Search
  • Jeni Houser

(Im)mobility

I have been feeling a bit stuck. Perhaps it’s the sameness of every single day in my current existence combined with the sudden *poof* disappearance of upcoming deadlines (read: gigs) and a feeling of goals being irrelevant. It’s not that I don’t also have moments of inspiration, but I think there’s something deeply unsettling for humans about being constrained to a small physical radius, so staying in the house creates an inherent sense of stuck-ness.


Are you feeling immobile like I am?


I woke up particularly stiff this morning. Recently, I have felt as though my body is trying to escape itself during the night - I wake in strange positions with my legs splayed and neck craned, arms stretched overhead, all asymmetrical and askew. Along with the existential implications (even sleep isn't comfortable at the moment), my spine is not keen on these unusual postures, which I must be holding for hours in the night.


Our bodies are made to move freely. And because of the magic of the mind-body connection, it is not at all surprising that when we feel mentally constrained, our bodies pick up on that and tighten, either in an attempt to push outward or to retract and take up less space.


A silly, mobile moment of the past

Mobility is defined by Oxford as “the ability to move or be moved freely and easily.” In my bodywork with Jay, we have focused a lot on mobility, particularly of my pelvis, which has historically been the center of a network of muscles that I thought had to be gripped tightly to hold myself upright in the world. Perhaps I was subconsciously using those muscles to make myself feel invincible as I faced the uncertainty and criticism of an opera career?


The biggest tool I have at my disposal now is awareness: noticing when the muscles are released and when they start to squeeze again. I also have a bunch of exercise options to increase mobility in my pelvis and spine, and I trust myself to know what will help on any given day. The chronic pain I was experiencing has disappeared and I am improving my ability to move freely and easily, hooray!


But can we look again at that Oxford definition? Mobility is about moving, but it’s also about being moved. There is more ease available to us when we give up control. I have learned that I don’t need to protect myself from uncertainty and I don’t need to consciously hold myself upright. Inherent in my existence is the ability to walk tall through the world without really putting in effort, and certainly without fully understanding or knowing how I'm doing it. I also feel most alive when I am moved emotionally, by a choral piece or a walk in nature or a scene in a movie. I am moved by vulnerability and a sense of connection, the very things I feel slipping away when I retract tightly into myself and try to control everything.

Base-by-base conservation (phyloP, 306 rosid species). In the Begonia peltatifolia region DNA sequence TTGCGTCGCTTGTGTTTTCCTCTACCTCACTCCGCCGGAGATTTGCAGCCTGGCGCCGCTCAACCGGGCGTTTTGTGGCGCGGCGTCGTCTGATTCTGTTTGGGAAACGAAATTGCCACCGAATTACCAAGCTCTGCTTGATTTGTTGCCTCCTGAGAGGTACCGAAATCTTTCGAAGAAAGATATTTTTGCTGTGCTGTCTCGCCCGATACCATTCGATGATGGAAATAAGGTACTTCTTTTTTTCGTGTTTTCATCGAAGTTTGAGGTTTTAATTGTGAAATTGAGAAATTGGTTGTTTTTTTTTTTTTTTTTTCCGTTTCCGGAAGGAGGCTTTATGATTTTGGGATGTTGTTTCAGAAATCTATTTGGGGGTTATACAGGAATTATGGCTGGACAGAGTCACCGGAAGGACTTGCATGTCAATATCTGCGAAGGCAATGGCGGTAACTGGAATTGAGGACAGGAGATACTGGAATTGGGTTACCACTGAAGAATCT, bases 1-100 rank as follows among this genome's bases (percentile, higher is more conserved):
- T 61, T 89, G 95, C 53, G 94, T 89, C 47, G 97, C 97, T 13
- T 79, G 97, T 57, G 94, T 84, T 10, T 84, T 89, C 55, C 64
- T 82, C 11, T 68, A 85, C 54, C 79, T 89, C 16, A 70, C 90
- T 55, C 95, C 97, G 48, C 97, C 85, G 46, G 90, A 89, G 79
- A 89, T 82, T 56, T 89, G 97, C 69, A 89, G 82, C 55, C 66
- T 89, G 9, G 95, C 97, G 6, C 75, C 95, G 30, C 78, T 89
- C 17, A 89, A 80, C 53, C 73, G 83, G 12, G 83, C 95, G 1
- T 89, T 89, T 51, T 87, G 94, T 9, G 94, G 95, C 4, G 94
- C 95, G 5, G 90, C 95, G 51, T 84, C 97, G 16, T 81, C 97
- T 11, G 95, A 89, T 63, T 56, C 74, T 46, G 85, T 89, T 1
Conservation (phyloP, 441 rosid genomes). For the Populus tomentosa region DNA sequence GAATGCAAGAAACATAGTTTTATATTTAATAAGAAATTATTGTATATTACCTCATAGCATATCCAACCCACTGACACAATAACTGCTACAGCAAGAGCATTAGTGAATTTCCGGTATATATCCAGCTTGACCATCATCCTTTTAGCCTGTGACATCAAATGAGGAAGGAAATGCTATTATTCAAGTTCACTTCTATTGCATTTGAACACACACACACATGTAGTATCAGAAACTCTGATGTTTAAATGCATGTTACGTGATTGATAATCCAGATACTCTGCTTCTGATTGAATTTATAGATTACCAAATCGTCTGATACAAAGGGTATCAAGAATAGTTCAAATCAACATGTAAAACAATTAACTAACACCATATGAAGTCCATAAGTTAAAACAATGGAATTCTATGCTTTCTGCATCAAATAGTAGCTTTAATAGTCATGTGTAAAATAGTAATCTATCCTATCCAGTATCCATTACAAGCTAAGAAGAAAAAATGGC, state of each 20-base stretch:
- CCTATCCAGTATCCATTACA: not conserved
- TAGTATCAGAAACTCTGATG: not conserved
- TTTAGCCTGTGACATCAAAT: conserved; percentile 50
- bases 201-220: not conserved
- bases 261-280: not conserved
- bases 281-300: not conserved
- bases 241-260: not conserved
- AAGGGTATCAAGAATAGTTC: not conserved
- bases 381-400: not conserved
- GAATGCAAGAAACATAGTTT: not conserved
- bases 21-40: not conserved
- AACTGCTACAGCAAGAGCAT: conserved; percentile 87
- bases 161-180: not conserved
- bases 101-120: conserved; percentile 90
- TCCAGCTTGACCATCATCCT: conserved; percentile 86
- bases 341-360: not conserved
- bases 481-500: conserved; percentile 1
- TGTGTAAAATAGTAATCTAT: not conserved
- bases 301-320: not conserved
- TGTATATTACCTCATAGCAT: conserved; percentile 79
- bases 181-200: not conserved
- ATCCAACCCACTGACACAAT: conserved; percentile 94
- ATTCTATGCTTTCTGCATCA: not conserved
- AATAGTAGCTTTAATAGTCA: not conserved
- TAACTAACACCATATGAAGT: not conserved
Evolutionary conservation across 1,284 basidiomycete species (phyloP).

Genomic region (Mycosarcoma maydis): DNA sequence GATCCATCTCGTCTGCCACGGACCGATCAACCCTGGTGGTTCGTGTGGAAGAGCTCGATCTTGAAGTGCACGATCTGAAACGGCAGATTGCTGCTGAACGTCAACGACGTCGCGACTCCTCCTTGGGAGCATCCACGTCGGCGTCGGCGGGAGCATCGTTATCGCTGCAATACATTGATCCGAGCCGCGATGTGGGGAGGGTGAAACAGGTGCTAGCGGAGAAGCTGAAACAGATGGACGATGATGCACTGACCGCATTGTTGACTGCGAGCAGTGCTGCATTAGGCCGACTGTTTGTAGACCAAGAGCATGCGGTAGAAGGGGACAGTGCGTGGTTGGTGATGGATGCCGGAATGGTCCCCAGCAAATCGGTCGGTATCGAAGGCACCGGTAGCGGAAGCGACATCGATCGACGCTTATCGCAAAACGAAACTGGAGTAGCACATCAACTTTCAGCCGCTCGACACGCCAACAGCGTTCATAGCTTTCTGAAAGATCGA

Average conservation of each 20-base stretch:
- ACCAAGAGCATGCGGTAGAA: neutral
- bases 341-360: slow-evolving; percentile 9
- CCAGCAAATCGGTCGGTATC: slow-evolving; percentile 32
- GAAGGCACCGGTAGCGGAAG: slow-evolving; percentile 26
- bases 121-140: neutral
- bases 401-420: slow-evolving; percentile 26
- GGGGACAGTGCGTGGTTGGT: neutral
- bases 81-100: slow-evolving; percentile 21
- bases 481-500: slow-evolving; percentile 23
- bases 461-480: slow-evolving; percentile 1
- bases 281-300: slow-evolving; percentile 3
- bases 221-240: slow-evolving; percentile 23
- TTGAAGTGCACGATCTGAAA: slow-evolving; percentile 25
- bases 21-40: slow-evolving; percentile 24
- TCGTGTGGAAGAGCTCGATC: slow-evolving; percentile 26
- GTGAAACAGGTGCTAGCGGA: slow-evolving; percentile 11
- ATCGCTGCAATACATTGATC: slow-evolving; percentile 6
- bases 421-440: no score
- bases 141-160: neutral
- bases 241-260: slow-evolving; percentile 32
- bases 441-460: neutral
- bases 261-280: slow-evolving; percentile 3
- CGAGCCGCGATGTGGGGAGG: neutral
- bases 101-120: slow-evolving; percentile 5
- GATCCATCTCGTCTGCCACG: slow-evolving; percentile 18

I'd say we are in a moment of collective paralyzation. Whether we are working from home while taking care of young children, mourning the loss of all upcoming income and worrying about the futures of our industries, spending time bored and alone, or working on the front lines to make sure that society functions, we are surrounded by a paralyzing bubble of fear and uncertainty. Perhaps we try to escape our circumstances with outbursts of splayed emotion or by craning our necks to stare at distracting television, or perhaps we are deadening ourselves, denying our nerves their usual function in order to get through each day. My intention for this day, with its unnerving similarity to yesterday (and tomorrow), is to allow myself emotional mobility, the freedom to "feel all the feels", whatever they may be. And then to find physical mobility from that vulnerable state.


Today, mobility for me includes some dancing in the kitchen, some deep reclined butterfly stretch, and my venture into the outside world through either a walk or a run. I don’t know yet which will make sense, but because I am not attached to a specific outcome for my outside time, I am already feeling more mobile internally, less stuck and stiff.


May we all find ways to mobilize our bodies, minds, and emotions during this pandemic. May we all be vulnerable and allow beauty, pain, and poignant experiences to move us.





Next time: the converse of mobility…. stability!


MAILING ADDRESS

1968 S. Coast Hwy #1063,

Laguna Beach CA 92651

SBCINSTA-removebg-preview.png

 © 2020 Singing Body Clinic, All Rights Reserved

  • Black Instagram Icon